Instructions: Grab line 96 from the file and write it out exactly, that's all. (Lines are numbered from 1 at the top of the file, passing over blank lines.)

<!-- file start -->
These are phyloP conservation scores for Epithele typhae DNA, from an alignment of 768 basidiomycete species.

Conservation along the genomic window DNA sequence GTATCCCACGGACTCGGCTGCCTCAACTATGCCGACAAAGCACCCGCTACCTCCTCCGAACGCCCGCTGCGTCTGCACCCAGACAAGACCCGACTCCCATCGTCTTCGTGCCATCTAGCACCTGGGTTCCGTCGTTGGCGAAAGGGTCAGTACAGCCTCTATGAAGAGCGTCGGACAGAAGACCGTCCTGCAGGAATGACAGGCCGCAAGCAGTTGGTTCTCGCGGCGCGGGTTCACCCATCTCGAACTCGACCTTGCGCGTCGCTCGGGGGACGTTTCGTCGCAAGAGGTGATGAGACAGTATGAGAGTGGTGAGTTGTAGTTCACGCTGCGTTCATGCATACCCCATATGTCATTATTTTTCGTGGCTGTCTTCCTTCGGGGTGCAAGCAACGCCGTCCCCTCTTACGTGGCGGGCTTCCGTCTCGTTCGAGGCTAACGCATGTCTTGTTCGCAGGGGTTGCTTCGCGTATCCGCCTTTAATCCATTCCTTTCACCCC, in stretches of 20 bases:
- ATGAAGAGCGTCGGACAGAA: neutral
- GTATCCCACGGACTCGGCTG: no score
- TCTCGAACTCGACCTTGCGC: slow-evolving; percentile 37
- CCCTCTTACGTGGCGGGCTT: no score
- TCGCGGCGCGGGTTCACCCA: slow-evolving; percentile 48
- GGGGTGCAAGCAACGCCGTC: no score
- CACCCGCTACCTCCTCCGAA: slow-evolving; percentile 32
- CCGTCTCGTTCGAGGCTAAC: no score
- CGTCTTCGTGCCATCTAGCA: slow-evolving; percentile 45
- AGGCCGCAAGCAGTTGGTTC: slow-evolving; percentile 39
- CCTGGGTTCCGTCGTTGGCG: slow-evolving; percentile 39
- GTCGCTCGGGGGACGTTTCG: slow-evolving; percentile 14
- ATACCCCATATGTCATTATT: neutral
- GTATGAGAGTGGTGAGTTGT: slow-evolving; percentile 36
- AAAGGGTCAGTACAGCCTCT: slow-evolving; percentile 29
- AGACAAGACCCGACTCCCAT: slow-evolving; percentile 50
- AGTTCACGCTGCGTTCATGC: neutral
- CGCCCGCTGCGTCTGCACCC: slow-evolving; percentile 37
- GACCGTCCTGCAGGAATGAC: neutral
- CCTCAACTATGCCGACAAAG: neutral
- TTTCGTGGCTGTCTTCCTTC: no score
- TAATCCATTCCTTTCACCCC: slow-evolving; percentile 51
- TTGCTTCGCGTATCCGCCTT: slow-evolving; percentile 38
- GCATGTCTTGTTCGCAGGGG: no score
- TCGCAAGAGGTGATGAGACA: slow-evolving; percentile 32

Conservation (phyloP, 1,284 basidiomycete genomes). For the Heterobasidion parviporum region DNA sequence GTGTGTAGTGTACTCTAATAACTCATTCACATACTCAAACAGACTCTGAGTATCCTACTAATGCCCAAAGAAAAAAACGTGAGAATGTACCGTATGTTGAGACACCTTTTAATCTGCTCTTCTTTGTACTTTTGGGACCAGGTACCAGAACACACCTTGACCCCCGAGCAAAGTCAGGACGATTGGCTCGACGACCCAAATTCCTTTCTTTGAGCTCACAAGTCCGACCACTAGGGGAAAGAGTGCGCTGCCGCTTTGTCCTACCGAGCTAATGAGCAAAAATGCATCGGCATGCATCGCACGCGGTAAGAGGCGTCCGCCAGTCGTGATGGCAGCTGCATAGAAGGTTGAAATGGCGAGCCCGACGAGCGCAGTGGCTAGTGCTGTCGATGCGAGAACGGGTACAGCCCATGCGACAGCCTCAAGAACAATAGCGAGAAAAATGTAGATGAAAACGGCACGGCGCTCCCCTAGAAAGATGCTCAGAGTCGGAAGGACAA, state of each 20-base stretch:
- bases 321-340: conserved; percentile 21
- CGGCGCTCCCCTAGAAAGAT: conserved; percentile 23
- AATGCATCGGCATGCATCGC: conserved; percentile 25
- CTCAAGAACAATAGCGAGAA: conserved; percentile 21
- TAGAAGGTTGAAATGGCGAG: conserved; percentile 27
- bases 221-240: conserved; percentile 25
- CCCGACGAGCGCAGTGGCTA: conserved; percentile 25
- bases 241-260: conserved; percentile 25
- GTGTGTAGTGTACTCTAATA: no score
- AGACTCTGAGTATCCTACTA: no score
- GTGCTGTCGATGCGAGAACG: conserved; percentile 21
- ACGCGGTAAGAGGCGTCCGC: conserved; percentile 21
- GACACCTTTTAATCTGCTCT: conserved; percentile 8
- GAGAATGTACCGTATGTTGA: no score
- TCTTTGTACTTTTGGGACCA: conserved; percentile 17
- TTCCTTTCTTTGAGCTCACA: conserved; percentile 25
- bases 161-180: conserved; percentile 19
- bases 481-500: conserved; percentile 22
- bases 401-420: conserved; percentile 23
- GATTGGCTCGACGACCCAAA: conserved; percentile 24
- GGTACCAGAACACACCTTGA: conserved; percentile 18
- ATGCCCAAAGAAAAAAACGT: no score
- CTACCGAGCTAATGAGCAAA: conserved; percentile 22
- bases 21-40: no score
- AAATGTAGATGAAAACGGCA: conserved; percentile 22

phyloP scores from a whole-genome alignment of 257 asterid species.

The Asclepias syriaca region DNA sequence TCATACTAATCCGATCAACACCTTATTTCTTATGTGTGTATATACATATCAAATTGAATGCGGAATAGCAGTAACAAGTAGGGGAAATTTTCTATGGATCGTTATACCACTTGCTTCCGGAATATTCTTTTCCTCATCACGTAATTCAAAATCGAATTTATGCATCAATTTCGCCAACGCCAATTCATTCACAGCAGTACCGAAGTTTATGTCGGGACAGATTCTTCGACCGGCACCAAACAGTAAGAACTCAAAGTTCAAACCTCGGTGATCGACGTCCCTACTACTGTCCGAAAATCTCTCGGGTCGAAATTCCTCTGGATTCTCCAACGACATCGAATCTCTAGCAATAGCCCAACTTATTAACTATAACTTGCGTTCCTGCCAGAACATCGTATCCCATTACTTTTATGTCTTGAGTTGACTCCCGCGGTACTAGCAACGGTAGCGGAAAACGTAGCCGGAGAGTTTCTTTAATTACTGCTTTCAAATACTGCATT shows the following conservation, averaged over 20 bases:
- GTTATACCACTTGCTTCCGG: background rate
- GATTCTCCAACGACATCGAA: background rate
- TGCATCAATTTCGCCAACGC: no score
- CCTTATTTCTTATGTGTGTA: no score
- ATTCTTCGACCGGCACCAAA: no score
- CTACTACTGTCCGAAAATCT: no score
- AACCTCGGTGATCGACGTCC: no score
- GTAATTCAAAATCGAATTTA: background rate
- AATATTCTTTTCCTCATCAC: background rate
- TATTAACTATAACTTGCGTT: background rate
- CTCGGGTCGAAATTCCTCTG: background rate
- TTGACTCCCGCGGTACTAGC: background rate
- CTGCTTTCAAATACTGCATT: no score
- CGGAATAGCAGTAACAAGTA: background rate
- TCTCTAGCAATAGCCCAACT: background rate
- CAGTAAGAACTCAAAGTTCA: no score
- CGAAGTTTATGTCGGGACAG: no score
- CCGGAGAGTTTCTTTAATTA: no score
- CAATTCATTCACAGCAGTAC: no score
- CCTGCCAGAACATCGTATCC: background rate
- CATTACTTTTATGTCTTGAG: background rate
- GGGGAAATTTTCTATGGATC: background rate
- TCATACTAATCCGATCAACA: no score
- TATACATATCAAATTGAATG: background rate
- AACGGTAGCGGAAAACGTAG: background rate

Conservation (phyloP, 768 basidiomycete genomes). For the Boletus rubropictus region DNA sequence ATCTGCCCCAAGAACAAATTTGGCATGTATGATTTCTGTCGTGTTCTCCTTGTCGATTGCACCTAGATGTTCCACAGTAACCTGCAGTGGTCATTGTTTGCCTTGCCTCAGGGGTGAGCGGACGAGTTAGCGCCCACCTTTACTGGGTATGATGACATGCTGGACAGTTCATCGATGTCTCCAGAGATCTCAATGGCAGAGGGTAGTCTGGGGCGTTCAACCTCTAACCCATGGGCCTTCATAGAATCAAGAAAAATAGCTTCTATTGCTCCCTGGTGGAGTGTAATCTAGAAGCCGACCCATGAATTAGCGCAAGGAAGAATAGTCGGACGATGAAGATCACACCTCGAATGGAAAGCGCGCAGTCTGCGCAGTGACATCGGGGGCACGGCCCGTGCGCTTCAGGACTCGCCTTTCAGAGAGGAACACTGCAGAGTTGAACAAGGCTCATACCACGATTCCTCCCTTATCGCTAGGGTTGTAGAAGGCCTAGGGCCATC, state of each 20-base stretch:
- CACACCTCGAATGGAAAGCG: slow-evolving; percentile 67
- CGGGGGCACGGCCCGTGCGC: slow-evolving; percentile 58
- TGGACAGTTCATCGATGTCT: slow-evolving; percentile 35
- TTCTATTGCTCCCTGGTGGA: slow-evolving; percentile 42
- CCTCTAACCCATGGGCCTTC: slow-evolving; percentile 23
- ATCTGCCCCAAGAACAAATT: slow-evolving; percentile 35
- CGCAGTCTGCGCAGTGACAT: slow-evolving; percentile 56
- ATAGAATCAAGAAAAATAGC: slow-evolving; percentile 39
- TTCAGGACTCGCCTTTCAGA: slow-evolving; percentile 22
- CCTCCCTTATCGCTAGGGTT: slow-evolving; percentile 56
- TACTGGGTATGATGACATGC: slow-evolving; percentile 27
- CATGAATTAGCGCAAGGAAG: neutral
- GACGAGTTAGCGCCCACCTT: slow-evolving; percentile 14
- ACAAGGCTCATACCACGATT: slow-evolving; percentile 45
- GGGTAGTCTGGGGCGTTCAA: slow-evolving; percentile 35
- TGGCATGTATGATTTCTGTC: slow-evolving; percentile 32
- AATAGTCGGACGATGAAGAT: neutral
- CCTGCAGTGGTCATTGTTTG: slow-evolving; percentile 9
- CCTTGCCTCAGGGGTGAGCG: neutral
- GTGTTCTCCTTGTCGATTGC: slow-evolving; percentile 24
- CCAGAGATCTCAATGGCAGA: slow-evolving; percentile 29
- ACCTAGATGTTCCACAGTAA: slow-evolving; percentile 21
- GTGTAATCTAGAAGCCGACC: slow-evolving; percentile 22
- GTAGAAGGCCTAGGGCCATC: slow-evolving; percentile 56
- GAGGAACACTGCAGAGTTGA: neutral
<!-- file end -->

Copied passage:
- GGGTAGTCTGGGGCGTTCAA: slow-evolving; percentile 35